Hornik and Woolf (1999) proposed using cross-sectional survey data to prioritize beliefs to address with communication campaign messages. The empirical component of the approach combines evidence of (1) association of beliefs with intentions and (2) current level of beliefs to calculate a “percentage to gain” as the potential promise of a belief. However, the method relies on cross-sectional data; its conclusions are open to challenge. Here, a panel study assesses whether the calculated promise of a belief actually predicts future behavior change. A nationally representative sample of 3,204 U.S. youth and young adults were interviewed twice, six months apart. Sixteen beliefs about the benefits and costs of smoking cigarettes are compared with regard to their percentage to gain (calculated from cross-sectional data) and their ability to account for subsequent cigarette use. A belief’s cross-sectional percentage to gain is substantially associated with its ability to predict subsequent behavior change (r = .53, p < .05).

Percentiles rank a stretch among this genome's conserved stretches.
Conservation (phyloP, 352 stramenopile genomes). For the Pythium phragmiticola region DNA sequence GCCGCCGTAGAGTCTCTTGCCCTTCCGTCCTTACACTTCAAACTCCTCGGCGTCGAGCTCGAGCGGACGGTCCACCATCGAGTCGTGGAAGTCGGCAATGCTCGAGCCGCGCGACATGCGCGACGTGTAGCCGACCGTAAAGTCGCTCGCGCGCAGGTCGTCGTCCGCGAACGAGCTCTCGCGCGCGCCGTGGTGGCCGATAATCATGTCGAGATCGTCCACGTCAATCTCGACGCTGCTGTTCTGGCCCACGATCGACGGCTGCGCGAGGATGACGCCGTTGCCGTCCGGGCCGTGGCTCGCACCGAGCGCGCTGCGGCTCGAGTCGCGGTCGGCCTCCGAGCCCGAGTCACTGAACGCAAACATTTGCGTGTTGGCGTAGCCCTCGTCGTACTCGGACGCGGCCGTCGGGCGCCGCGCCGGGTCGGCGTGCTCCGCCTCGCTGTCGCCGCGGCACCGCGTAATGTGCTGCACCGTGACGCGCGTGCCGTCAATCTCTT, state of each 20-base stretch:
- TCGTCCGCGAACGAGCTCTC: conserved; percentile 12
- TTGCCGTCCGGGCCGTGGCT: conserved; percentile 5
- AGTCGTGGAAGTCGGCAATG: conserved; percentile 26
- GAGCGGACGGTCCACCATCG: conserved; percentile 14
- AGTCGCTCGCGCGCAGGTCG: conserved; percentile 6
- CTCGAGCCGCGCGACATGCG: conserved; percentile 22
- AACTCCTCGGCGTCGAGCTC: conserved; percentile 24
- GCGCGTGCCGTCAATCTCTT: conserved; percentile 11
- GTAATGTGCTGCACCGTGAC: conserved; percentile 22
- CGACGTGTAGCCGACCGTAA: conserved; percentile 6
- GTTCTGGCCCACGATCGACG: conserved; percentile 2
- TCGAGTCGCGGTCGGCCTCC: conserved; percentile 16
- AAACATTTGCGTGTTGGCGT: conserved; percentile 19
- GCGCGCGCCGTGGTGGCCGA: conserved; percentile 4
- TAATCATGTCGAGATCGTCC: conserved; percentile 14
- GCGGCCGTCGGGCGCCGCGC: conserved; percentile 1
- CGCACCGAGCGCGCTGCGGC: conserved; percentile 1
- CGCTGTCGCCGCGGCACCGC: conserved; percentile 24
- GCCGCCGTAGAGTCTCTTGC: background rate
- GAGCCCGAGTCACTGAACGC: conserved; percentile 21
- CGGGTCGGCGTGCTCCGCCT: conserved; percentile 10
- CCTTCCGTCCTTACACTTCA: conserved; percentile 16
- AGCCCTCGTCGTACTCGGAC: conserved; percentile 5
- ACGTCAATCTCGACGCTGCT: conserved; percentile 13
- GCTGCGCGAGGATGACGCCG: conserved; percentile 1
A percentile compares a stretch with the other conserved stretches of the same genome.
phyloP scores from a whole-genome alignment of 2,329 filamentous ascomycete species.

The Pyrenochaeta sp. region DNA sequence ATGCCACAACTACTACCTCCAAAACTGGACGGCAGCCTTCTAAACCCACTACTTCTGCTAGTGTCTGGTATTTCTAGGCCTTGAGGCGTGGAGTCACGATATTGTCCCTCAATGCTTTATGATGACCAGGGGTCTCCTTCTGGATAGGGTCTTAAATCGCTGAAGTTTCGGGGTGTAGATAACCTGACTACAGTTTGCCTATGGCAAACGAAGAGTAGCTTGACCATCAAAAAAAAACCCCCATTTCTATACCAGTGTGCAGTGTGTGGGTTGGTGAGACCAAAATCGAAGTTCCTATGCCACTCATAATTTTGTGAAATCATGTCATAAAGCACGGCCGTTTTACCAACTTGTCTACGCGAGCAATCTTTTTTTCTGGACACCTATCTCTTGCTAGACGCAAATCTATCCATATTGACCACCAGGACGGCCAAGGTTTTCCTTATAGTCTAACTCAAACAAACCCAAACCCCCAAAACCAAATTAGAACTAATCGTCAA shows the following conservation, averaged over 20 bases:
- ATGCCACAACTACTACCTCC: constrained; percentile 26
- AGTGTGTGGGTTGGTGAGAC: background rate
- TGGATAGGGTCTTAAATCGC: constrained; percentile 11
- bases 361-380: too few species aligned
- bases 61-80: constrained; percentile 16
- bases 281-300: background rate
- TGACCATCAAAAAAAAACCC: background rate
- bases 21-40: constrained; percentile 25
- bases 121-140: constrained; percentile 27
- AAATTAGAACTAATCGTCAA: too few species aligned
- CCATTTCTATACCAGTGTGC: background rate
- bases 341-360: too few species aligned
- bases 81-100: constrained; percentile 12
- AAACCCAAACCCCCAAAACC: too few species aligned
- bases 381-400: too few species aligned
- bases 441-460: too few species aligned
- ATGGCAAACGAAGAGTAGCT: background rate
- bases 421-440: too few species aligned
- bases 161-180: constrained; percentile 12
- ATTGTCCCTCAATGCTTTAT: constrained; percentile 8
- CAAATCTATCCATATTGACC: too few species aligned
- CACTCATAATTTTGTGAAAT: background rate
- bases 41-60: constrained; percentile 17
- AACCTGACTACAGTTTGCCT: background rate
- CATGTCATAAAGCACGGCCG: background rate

"Validating the Hornik & Woolf Approach to Choosing Media Campaign Themes: Do Promising Beliefs Predict Behavior Change in a Longitudinal Study?" Communication Methods and Measures, 2019.